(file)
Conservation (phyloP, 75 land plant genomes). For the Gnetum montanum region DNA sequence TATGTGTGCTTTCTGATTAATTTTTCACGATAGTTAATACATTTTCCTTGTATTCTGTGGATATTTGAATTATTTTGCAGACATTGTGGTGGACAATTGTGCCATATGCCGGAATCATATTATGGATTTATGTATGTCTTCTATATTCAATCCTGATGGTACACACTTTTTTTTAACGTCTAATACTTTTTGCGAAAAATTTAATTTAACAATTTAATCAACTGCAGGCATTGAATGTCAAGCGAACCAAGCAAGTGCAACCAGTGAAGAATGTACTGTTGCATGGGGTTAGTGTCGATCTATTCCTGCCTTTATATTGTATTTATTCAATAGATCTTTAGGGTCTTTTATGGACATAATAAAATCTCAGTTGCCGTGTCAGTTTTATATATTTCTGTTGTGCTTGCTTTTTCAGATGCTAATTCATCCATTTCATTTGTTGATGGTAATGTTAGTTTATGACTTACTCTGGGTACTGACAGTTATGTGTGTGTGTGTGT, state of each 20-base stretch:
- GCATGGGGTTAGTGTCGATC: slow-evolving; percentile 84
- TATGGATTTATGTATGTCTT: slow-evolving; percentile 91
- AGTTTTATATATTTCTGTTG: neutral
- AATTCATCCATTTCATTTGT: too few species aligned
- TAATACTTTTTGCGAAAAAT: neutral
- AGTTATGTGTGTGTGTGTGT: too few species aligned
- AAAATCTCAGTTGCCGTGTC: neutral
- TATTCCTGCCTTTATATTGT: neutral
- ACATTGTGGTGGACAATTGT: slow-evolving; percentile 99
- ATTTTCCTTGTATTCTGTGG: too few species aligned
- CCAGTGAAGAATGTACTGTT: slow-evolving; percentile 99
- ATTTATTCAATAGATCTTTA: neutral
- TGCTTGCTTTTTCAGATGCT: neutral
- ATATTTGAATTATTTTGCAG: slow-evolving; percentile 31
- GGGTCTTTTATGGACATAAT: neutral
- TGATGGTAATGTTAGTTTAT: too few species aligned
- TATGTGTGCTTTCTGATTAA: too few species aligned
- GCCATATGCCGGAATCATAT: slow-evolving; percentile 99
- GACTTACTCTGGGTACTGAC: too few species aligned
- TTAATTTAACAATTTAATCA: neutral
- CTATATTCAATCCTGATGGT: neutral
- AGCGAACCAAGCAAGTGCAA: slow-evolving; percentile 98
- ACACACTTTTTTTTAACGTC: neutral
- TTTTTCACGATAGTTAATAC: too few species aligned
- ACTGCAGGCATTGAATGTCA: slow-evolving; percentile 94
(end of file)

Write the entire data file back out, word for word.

Conservation (phyloP, 75 land plant genomes). For the Gnetum montanum region DNA sequence TATGTGTGCTTTCTGATTAATTTTTCACGATAGTTAATACATTTTCCTTGTATTCTGTGGATATTTGAATTATTTTGCAGACATTGTGGTGGACAATTGTGCCATATGCCGGAATCATATTATGGATTTATGTATGTCTTCTATATTCAATCCTGATGGTACACACTTTTTTTTAACGTCTAATACTTTTTGCGAAAAATTTAATTTAACAATTTAATCAACTGCAGGCATTGAATGTCAAGCGAACCAAGCAAGTGCAACCAGTGAAGAATGTACTGTTGCATGGGGTTAGTGTCGATCTATTCCTGCCTTTATATTGTATTTATTCAATAGATCTTTAGGGTCTTTTATGGACATAATAAAATCTCAGTTGCCGTGTCAGTTTTATATATTTCTGTTGTGCTTGCTTTTTCAGATGCTAATTCATCCATTTCATTTGTTGATGGTAATGTTAGTTTATGACTTACTCTGGGTACTGACAGTTATGTGTGTGTGTGTGT, state of each 20-base stretch:
- GCATGGGGTTAGTGTCGATC: slow-evolving; percentile 84
- TATGGATTTATGTATGTCTT: slow-evolving; percentile 91
- AGTTTTATATATTTCTGTTG: neutral
- AATTCATCCATTTCATTTGT: too few species aligned
- TAATACTTTTTGCGAAAAAT: neutral
- AGTTATGTGTGTGTGTGTGT: too few species aligned
- AAAATCTCAGTTGCCGTGTC: neutral
- TATTCCTGCCTTTATATTGT: neutral
- ACATTGTGGTGGACAATTGT: slow-evolving; percentile 99
- ATTTTCCTTGTATTCTGTGG: too few species aligned
- CCAGTGAAGAATGTACTGTT: slow-evolving; percentile 99
- ATTTATTCAATAGATCTTTA: neutral
- TGCTTGCTTTTTCAGATGCT: neutral
- ATATTTGAATTATTTTGCAG: slow-evolving; percentile 31
- GGGTCTTTTATGGACATAAT: neutral
- TGATGGTAATGTTAGTTTAT: too few species aligned
- TATGTGTGCTTTCTGATTAA: too few species aligned
- GCCATATGCCGGAATCATAT: slow-evolving; percentile 99
- GACTTACTCTGGGTACTGAC: too few species aligned
- TTAATTTAACAATTTAATCA: neutral
- CTATATTCAATCCTGATGGT: neutral
- AGCGAACCAAGCAAGTGCAA: slow-evolving; percentile 98
- ACACACTTTTTTTTAACGTC: neutral
- TTTTTCACGATAGTTAATAC: too few species aligned
- ACTGCAGGCATTGAATGTCA: slow-evolving; percentile 94